The Inheritance (Provision for Family and Dependants) Act 1975 allows someone to make a claim on the estate even if they have not been named as a beneficiary in the Will. The usual circumstances are when someone who has been financially dependent on the person who died and it would be reasonable for provision for their support to have been written in the Will.
Even if the named beneficiaries are in agreement with the claimant regarding the validity of their claim and there is mutual agreement about how much the claimant should receive, it would be wise to use a legal professional to create the Deed of Variation.
If there is no agreement between the people involved, the claimant will need to instruct a solicitor to act on their behalf. We would strongly recommend that the executor of the estate also instructs a solicitor to administer the estate. This is one of the situations known as contentious probate.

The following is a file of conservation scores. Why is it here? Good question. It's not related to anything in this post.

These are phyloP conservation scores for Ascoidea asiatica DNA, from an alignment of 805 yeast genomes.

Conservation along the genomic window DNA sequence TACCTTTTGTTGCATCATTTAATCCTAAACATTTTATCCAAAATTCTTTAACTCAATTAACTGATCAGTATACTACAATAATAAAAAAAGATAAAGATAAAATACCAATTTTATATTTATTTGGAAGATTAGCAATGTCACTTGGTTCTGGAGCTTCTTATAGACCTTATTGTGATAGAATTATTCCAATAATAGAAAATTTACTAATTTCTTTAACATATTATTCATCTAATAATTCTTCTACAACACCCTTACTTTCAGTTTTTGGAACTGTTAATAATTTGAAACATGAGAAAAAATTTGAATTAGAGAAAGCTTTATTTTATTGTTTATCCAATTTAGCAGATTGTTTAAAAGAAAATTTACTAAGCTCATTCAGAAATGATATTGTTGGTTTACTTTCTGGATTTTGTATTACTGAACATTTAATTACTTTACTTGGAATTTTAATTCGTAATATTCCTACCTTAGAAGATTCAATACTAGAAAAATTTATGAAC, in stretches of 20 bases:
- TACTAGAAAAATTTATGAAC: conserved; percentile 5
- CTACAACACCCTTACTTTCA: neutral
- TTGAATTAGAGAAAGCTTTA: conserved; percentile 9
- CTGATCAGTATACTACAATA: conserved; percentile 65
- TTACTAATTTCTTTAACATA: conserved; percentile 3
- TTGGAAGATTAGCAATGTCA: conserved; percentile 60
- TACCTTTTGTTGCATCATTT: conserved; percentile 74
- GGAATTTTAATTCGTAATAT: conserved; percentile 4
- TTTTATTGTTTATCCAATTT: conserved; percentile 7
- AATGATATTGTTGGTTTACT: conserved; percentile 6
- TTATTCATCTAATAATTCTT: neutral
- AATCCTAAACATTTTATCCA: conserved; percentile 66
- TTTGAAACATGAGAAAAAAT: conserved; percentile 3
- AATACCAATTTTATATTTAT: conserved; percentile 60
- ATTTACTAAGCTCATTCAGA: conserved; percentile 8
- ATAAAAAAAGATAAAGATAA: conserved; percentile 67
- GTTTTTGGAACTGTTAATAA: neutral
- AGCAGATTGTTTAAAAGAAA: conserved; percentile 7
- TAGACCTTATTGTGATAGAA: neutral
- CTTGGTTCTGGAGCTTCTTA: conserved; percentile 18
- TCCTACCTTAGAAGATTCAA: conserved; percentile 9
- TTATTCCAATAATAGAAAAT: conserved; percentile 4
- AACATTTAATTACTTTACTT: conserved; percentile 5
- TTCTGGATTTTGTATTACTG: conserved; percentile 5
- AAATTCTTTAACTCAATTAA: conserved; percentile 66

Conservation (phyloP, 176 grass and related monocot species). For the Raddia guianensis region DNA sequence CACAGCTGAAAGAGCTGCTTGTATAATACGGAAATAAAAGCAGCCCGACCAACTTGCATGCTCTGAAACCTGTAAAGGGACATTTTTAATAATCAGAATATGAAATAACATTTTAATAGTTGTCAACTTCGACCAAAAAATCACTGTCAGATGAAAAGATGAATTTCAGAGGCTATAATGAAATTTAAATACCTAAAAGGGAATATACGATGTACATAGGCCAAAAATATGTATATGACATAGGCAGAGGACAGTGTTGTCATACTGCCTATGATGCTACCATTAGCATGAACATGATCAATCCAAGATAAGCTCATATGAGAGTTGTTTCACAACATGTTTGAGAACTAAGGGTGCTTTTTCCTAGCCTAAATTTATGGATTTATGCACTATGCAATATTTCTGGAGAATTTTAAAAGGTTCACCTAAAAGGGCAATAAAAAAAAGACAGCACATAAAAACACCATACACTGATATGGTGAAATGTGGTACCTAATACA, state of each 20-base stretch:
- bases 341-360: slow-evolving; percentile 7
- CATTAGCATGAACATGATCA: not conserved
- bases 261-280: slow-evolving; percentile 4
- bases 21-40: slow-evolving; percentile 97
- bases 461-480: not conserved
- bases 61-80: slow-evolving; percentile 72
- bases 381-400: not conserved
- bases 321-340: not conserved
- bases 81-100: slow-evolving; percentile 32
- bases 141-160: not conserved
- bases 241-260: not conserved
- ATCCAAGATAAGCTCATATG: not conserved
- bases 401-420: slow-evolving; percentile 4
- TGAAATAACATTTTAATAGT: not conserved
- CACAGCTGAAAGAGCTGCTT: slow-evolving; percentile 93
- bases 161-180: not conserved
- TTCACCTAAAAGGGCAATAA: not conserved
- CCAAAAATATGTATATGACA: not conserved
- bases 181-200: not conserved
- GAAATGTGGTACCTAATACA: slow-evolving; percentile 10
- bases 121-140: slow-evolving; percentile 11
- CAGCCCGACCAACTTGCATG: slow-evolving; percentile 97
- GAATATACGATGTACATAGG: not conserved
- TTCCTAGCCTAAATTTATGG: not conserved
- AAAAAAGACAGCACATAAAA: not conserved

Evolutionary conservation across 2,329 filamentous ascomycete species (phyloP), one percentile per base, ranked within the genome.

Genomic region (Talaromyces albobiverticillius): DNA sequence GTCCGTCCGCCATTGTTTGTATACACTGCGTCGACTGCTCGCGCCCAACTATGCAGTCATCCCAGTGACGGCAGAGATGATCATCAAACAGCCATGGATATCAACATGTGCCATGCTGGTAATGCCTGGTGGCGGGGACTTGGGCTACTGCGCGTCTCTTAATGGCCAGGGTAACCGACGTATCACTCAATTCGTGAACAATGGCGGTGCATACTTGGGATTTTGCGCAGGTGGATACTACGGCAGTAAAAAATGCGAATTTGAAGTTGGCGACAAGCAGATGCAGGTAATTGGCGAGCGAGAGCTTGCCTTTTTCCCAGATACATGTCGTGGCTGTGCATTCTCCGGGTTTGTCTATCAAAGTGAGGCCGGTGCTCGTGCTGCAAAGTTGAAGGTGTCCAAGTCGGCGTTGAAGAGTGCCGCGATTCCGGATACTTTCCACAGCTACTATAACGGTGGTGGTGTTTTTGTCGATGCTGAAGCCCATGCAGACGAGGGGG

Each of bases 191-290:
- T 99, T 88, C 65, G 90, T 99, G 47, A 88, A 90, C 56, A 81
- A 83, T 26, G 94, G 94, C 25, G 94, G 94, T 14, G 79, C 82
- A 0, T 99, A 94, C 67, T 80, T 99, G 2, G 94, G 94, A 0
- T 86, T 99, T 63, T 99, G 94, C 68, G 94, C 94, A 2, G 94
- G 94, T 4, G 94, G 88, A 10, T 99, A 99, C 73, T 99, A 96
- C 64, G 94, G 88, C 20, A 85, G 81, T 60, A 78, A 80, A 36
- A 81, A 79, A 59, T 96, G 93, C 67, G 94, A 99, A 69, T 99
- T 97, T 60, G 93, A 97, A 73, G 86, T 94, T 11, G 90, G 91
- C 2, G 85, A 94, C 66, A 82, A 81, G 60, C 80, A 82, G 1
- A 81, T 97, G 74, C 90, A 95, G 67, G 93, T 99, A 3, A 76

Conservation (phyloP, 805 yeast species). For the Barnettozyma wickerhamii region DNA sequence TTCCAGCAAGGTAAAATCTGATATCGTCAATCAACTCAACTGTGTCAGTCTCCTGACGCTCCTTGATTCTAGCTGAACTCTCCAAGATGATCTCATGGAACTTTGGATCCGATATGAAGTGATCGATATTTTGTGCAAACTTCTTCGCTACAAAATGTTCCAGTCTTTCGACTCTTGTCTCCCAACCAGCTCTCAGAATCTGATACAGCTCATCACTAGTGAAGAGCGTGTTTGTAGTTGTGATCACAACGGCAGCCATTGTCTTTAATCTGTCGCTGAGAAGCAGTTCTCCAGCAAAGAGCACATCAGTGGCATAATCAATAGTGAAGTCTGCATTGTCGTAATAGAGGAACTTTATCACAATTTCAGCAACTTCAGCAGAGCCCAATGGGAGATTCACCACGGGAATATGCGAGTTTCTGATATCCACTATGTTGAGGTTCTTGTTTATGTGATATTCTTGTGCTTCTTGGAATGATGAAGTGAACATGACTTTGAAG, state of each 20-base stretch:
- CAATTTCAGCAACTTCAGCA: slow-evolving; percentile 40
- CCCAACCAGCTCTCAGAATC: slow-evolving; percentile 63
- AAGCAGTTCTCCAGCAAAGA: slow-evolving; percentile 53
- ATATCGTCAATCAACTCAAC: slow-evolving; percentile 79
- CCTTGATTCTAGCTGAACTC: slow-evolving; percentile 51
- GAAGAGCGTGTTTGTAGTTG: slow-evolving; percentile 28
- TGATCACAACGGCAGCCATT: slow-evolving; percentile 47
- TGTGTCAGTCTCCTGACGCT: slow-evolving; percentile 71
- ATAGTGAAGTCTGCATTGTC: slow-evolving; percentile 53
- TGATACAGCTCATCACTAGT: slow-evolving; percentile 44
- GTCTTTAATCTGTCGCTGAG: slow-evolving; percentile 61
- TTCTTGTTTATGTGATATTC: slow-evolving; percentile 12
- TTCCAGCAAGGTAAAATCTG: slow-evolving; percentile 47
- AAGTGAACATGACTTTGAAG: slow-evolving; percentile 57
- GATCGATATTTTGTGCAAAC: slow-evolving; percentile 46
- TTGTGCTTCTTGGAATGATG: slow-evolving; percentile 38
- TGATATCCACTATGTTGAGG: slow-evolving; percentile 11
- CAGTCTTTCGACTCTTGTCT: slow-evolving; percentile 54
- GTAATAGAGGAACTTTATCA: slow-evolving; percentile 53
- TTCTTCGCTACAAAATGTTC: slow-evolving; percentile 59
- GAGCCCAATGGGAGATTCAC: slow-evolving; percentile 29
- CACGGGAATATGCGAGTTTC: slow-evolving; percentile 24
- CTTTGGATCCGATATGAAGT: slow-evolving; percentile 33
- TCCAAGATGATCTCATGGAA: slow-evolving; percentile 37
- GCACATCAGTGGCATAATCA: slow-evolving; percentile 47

The solicitor acting for the claimant will apply for a caveat. This prevents probate being granted for a period of 6 months which can be extended for a further 6 months. A caveat can also be arranged by a private individual.
If the legal professionals are unable to mediate a settlement between the executor and the claimant, the dispute will be decided by the courts. The costs both financial and emotional of such a course of action may be very high. It is very easy for the legal costs of the dispute to exceed the value of the estate so everyone involved loses money.